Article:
– June 17, 2015
At the homeschool resource centre, kids benefit from classroom resources and special group activities. Photo: Colleen Baird.
The decision to homeschool is a difficult one. For me, it was like a mental tennis game, I volleyed back and forth between the conviction that it was the right thing to do and the certainty that I would ruin my child’s life if I did it.
I tortured myself for weeks before settling into a more reasonable frame of mind. I decided that we would try homeschooling for kindergarten then reassess. After all, school enrollment isn’t required until a child is six. At the tender age of four, I had time to undo any awfulness my homeschooling might inflict on my child.
There were many reasons behind our choice. My son has terrible anxiety, and he was ill far more often than your average child. I had also started educating myself about HOW children learn. And, as we all know, our province’s school system is underfunded and falling apart. In the end, full time school just wasn’t right for him and it wasn’t right for our family.
Colleen’s boys play logic games as part of their educational activities. Photo: Colleen Baird.
Once you make the big decision to homelearn, you are then faced with many, many more choices. In the province of B.C., all children are required to be enrolled in either a brick-and-mortar school, as a Distance Learner (DL) or registered as a Section 12 Homeschooler. It’s important to educate yourself about your legal rights as a homelearner. The BC Homelearners Association is a great resource for this.
As a Section 12 Homeschooler, you are free from government interference. You can choose your curriculum, and you do not have to follow the province’s Prescribed Learning Outcomes (PLOs). You do not even have to do any reporting or testing. You are truly free to approach education in the way you see fit for your family.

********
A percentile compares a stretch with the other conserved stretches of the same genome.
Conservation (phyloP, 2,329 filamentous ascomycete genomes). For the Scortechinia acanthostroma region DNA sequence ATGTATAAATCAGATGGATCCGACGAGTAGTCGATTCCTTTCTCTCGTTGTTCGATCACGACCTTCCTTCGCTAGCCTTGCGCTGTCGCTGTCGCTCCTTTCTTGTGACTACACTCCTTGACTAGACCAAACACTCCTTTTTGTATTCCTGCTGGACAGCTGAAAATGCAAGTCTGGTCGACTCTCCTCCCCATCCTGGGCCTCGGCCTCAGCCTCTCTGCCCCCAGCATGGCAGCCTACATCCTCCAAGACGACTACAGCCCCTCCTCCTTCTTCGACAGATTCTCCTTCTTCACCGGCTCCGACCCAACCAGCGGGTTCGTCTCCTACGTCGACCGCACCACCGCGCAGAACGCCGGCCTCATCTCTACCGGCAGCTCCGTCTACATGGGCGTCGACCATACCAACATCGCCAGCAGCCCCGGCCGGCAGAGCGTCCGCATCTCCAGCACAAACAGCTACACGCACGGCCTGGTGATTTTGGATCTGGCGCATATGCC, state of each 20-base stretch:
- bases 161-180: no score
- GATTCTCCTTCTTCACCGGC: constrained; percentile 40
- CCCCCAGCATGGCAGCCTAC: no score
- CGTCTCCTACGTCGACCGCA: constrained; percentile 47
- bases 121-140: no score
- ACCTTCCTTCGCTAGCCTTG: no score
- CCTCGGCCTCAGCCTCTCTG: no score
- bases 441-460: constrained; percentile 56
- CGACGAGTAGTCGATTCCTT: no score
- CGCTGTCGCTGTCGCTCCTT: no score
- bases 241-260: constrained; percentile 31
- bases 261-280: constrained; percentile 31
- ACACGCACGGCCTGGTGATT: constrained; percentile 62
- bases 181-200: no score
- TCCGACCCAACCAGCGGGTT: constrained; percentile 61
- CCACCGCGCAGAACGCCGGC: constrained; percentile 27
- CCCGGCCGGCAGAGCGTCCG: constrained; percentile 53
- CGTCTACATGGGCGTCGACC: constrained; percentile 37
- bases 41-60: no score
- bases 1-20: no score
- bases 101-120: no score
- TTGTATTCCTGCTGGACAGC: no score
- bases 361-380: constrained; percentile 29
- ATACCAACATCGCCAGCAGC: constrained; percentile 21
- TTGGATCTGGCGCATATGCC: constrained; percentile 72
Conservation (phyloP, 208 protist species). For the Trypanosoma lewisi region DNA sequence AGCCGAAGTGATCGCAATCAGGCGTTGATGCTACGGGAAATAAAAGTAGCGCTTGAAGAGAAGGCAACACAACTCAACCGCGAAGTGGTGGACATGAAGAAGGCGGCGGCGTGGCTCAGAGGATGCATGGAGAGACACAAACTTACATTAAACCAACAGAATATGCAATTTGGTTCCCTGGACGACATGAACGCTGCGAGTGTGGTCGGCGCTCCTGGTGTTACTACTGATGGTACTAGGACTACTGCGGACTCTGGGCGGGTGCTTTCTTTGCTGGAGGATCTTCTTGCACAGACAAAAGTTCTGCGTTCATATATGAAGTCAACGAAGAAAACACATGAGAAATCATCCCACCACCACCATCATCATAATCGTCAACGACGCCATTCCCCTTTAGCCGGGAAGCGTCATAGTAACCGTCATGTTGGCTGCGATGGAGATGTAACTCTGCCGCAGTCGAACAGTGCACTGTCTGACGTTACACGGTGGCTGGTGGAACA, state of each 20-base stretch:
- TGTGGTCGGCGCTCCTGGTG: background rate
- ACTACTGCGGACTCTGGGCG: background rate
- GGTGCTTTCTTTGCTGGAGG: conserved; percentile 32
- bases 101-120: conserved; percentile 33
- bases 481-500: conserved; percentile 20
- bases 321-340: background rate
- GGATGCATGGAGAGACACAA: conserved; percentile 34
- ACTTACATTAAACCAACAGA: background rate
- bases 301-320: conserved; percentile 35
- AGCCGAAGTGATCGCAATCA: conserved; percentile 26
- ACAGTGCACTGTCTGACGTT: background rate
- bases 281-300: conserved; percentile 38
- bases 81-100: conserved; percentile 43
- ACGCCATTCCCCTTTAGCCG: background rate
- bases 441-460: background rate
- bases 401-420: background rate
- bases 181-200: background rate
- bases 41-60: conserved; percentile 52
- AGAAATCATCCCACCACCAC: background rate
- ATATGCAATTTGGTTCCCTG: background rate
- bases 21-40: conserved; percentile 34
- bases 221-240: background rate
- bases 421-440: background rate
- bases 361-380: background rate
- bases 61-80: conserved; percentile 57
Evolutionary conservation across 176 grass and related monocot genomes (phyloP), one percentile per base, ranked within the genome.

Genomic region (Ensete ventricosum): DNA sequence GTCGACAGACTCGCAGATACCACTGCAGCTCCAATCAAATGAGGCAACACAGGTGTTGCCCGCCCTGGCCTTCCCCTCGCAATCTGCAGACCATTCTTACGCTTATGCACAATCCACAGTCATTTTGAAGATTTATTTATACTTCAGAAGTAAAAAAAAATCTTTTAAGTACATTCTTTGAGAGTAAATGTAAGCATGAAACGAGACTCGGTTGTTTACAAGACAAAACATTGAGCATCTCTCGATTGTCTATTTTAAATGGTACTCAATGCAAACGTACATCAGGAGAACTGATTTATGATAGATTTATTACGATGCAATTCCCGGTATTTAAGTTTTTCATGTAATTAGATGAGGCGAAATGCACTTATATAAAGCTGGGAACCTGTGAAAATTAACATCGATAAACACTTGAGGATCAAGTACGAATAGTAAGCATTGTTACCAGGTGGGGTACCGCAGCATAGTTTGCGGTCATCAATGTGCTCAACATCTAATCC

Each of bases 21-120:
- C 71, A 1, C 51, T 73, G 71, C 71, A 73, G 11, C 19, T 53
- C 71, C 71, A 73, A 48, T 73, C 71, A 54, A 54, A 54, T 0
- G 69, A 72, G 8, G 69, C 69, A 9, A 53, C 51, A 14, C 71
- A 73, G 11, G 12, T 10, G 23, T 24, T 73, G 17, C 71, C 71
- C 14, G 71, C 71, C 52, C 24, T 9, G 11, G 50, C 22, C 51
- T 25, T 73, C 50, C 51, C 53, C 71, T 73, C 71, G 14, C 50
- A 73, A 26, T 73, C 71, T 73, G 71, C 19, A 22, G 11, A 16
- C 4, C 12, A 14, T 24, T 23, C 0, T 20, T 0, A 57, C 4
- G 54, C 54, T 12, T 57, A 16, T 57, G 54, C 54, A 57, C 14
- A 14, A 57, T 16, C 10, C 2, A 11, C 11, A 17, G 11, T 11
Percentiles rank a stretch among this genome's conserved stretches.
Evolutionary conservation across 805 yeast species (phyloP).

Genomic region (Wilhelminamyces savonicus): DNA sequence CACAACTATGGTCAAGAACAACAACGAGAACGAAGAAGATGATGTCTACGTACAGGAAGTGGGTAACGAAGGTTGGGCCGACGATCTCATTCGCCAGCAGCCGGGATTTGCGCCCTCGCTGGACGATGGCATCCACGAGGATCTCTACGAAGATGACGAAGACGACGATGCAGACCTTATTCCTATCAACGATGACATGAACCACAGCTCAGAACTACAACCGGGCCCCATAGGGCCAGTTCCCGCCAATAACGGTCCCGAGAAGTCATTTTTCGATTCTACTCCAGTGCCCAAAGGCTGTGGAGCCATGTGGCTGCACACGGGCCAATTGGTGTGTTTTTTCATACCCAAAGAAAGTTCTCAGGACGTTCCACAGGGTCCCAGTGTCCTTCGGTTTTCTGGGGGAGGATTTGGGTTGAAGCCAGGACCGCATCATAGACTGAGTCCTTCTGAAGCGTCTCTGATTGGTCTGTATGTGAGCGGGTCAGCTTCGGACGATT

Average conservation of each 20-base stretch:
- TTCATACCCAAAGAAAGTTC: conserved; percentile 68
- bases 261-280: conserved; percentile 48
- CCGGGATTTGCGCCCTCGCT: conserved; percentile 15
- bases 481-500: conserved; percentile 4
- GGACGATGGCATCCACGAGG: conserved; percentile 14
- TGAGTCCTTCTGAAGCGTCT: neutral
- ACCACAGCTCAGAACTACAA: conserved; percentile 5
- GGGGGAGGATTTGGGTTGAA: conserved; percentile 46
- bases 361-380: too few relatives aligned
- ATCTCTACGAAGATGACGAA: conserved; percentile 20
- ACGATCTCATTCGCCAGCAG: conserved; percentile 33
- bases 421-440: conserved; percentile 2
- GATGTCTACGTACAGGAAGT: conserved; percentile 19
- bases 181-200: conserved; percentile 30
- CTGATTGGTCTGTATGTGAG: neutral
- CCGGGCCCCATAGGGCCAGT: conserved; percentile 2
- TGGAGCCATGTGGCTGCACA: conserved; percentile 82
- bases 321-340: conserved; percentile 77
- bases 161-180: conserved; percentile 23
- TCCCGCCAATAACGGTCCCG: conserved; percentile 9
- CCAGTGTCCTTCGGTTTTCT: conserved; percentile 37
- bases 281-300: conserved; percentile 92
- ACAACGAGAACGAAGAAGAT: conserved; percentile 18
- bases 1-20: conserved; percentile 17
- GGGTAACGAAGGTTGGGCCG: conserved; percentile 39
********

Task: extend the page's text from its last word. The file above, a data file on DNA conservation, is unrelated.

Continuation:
I can now see a great benefit to this. Although I do not have experience being a Sec 12 family, I really only see two drawbacks; you do not get any funding from the government to supplement educational costs (although your district still draws $275) and you have to do all of the leg-work and carry the expenses required to get your child into groups and programs. Freedom from government interference trumps those drawbacks for many people, however, and I can certainly see why.
Spending more time in nature is another perk of homeschooling. Photo: Colleen Baird.
We decided to enroll as Distance Learners with the New Westminster Homelearners’ Program (NWHLP) – soon to be known as Homelearners at Hume. We chose this route because I felt that I needed the support and guidance of a teacher and wanted the safety of a built-in community.
There are many DL programs available to homelearning families, and you are free to choose any program that fits your needs. You are not restricted to your local district; you can register with any DL in the province.
A great benefit of being in a DL is that your child draws funding from the province and is given an allotment to use for educational materials and field trips. Our $600 (funding was cut from $1000 last year) has helped our single-income family purchase material, but we always have additional out-of-pocket expenses.
An additional (but maybe theoretical) benefit to a DL is that your child will have access to the supports provided by the district such as special education assistants and school counsellors. Should you need these supports, my advice to you is to research every DL, pick those that seem to provide what your child needs and reach out to parents to find out what the actual experience is like.